Skip to main content
  • Loading metrics

High Levels of Genetic Differentiation between Ugandan Glossina fuscipes fuscipes Populations Separated by Lake Kyoga

  • Patrick P. Abila ,

    Contributed equally to this work with: Patrick P. Abila, Michel A. Slotman, Aristeidis Parmakelis, Kirstin B. Dion

    Affiliation National Livestock Resources Research Institute, Tororo, Uganda

  • Michel A. Slotman ,

    Contributed equally to this work with: Patrick P. Abila, Michel A. Slotman, Aristeidis Parmakelis, Kirstin B. Dion

    Affiliation Department of Ecology and Evolutionary Biology, Yale University, New Haven, Connecticut, United States of America

  • Aristeidis Parmakelis ,

    Contributed equally to this work with: Patrick P. Abila, Michel A. Slotman, Aristeidis Parmakelis, Kirstin B. Dion

    Current address: Department of Ecology and Taxonomy, Faculty of Biology, National and Kapodistrian University of Athens, Athens, Greece

    Affiliation Department of Ecology and Evolutionary Biology, Yale University, New Haven, Connecticut, United States of America

  • Kirstin B. Dion ,

    Contributed equally to this work with: Patrick P. Abila, Michel A. Slotman, Aristeidis Parmakelis, Kirstin B. Dion

    Affiliation Department of Ecology and Evolutionary Biology, Yale University, New Haven, Connecticut, United States of America

  • Alan S. Robinson,

    Affiliation Joint FAO/IAEA Programme of Nuclear Techniques in Food and Agriculture, Insect Pest Control Sub-Programme, International Atomic Energy Agency, Vienna, Austria

  • Vincent B. Muwanika,

    Affiliation Institute of Environment and Natural Resources, Makerere University, Kampala, Uganda

  • John C. K. Enyaru,

    Affiliation Department of Biochemistry, Faculty of Science, Makerere University, Kampala, Uganda

  • Loyce M. Lokedi,

    Affiliation National Livestock Resources Research Institute, Tororo, Uganda

  • Serap Aksoy,

    Affiliation Yale University School of Public Health, New Haven, Connecticut, United States of America

  • Adalgisa Caccone

    Affiliation Department of Ecology and Evolutionary Biology, Yale University, New Haven, Connecticut, United States of America


23 Jun 2008: Abila PP, Slotman MA, Parmakelis A, Dion KB, Robinson AS, et al. (2008) Correction: High Levels of Genetic Differentiation between Ugandan Glossina fuscipes fuscipes Populations Separated by Lake Kyoga. PLOS Neglected Tropical Diseases 2(6): 10.1371/annotation/bc182916-f740-4366-b50e-80410649f197. View correction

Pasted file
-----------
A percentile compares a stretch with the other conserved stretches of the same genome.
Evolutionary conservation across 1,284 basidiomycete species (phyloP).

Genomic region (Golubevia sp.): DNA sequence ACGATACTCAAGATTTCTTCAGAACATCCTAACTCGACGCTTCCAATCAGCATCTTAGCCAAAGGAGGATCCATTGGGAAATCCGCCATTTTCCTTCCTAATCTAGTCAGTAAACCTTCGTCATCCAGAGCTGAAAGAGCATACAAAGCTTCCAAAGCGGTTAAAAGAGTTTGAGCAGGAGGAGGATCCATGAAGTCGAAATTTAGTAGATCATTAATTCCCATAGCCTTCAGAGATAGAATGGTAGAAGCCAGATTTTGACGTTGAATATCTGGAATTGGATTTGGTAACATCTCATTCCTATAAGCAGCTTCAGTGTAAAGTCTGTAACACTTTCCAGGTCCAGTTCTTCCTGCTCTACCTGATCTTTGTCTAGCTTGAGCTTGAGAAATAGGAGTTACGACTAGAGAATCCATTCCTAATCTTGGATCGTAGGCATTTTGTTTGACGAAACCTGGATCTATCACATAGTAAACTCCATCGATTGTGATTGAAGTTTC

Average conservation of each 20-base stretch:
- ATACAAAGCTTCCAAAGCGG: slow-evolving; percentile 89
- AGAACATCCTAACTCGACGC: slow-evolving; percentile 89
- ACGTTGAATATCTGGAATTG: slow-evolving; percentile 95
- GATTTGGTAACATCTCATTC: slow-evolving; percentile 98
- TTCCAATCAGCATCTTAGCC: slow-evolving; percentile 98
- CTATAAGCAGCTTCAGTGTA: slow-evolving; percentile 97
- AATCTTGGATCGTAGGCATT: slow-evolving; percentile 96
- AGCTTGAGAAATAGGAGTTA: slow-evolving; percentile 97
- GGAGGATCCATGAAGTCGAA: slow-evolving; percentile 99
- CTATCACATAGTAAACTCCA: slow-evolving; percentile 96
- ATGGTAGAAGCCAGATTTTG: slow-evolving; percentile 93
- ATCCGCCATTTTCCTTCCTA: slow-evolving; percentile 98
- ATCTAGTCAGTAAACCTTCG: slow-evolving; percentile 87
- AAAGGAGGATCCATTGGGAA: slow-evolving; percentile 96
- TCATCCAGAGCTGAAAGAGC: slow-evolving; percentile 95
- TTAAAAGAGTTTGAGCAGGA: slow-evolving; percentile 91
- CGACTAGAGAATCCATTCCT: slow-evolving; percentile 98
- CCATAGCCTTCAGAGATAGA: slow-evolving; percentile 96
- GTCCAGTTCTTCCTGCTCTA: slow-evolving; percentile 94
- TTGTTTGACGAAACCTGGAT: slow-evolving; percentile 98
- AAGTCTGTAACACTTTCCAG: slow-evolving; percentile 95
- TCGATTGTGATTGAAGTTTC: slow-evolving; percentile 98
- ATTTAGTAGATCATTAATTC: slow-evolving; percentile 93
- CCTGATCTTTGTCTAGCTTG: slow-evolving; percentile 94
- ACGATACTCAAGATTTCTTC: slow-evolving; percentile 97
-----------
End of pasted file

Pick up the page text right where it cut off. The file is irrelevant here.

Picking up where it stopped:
Glossina fuscipes fuscipes is the major vector of human African trypanosomiasis, commonly referred to as sleeping sickness, in Uganda. In western and eastern Africa, the disease has distinct clinical manifestations and is caused by two different parasites: Trypanosoma brucei rhodesiense and T. b. gambiense. Uganda is exceptional in that it harbors both parasites, which are separated by a narrow 160-km belt. This separation is puzzling considering there are no restrictions on the movement of people and animals across this region.

Methodology and Results

We investigated whether genetic heterogeneity of G. f. fuscipes vector populations can provide an explanation for this disjunct distribution of the Trypanosoma parasites. Therefore, we examined genetic structuring of G. f. fuscipes populations across Uganda using newly developed microsatellite markers, as well as mtDNA. Our data show that G. f. fuscipes populations are highly structured, with two clearly defined clusters that are separated by Lake Kyoga, located in central Uganda. Interestingly, we did not find a correlation between genetic heterogeneity and the type of Trypanosoma parasite transmitted.


The lack of a correlation between genetic structuring of G. f. fuscipes populations and the distribution of T. b. gambiense and T. b. rhodesiense indicates that it is unlikely that genetic heterogeneity of G. f. fuscipes populations explains the disjunct distribution of the parasites. These results have important epidemiological implications, suggesting that a fusion of the two disease distributions is unlikely to be prevented by an incompatibility between vector populations and parasite.